Guest Post By Tracy Schario, APR
Advocacy simply put is the organized effort to influence public perception, the policymaking process and/or the policymakers. Whether your advocacy communications are online, face-to-face or one to many, to be effective, you need two key elements:
- a clear purpose or desired outcome and
- the authenticity to communicate that purpose with power.
In today’s digital-centric mindset, it can be easy to lose sight of more traditional methods of advocacy. Townhall meetings, for example, are still one of the best strategies for community engagement. Tactics like fact sheets, blogs, data visualizations and video are essential tools for both offline and online distribution channels. And the media tour resulting in article placements delivers valuable third-party credibility. A well-timed op-ed by a key influencer helps too.
Constituents, however, will always be the most powerful messenger. And delivering that message personally is often the most effective form of communication. The recent budget battle in Washington offers a contemporary case study that underscores the effectiveness of advocacy when it’s clearly defined and articulated.
Steve Gleason is a former New Orleans Saints football player who was diagnosed with amyotrophic lateral sclerosis, better known as ALS or Lou Gehrig’s disease. He created the Gleason Initiative Foundation, also known as Team Gleason, to help individuals with neuromuscular diseases and injuries to access cutting edge technology and services to achieve the highest level of independence possible.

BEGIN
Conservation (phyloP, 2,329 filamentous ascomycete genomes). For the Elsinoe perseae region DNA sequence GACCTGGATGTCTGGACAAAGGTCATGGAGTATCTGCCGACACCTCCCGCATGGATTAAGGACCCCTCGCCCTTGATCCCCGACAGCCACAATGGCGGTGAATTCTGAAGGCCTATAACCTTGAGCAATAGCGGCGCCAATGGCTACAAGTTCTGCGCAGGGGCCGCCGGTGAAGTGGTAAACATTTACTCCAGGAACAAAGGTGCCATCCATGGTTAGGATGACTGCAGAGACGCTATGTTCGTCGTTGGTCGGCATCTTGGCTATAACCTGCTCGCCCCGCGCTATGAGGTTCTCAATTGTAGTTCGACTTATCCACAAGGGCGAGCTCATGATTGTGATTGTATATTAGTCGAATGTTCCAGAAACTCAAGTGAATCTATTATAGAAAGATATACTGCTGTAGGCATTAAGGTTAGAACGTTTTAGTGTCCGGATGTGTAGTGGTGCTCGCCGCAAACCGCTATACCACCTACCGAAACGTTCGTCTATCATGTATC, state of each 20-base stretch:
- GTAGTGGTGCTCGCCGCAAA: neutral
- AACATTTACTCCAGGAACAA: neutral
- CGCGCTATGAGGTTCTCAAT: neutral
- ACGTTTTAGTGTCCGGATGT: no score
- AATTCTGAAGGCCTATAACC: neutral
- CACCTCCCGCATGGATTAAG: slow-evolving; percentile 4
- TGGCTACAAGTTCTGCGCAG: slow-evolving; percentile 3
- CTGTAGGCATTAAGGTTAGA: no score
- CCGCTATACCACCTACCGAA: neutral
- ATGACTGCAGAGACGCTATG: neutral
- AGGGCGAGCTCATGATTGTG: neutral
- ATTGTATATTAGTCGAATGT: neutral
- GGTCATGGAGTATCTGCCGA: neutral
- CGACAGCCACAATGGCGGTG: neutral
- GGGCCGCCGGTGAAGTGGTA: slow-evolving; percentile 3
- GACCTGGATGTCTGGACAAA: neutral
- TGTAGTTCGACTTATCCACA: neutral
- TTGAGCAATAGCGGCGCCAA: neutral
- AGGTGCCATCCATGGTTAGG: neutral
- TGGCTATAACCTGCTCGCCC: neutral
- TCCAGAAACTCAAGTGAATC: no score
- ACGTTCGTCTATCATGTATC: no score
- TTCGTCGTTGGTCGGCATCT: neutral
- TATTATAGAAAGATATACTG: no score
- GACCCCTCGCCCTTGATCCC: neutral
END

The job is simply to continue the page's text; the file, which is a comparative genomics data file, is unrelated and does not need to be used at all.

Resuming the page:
The recent federal budget debate threatened Medicare funding for speech generation technology. This technology allows individuals with ALS and other speech impairments to use eye-tracking tech to speak. Without it – and without the Medicare funding – those with ALS could lose their only means of communication and, along with it, their ability to work and contribute to society.
Team Gleason needed a voice and a medium to tell Congress why Medicare funding for speech generation technology is essential. Working with Ogilvy, Team Gleason took a page from the political handbook used by many in Congress – they decided to robocall legislators. You can read more and listen to the robocall at Adweek.
Team Gleason’s success using a tactic typically only employed by those they were calling was extremely successful. On February 9, President Trump signed the Steve Gleason Enduring Voices Act, part of the bipartisan budget bill. This strategic effort underscores the basic principles of effective advocacy – speak from the heart via the medium your target understands, and you will be heard.
There are hundreds of tools to help you with digital advocacy – Hootsuite, Canva, Care2, Nation Builder, Outbrain and Salsa to name a few. But the most sophistical tools won’t make you successful. They only facilitate your communications.
You must always define your purpose with authenticity and select the medium that will best persuade your target audience. With another showdown over the omnibus looming March 23 and debates over gun control, immigration and other policies, there are more opportunities to practice effective advocacy.
About the Author
Tracy Schario, APR, is a public affairs and media consultant based in Washington, DC, and teaches media relations and issues management at GWU and Trinity U Washington.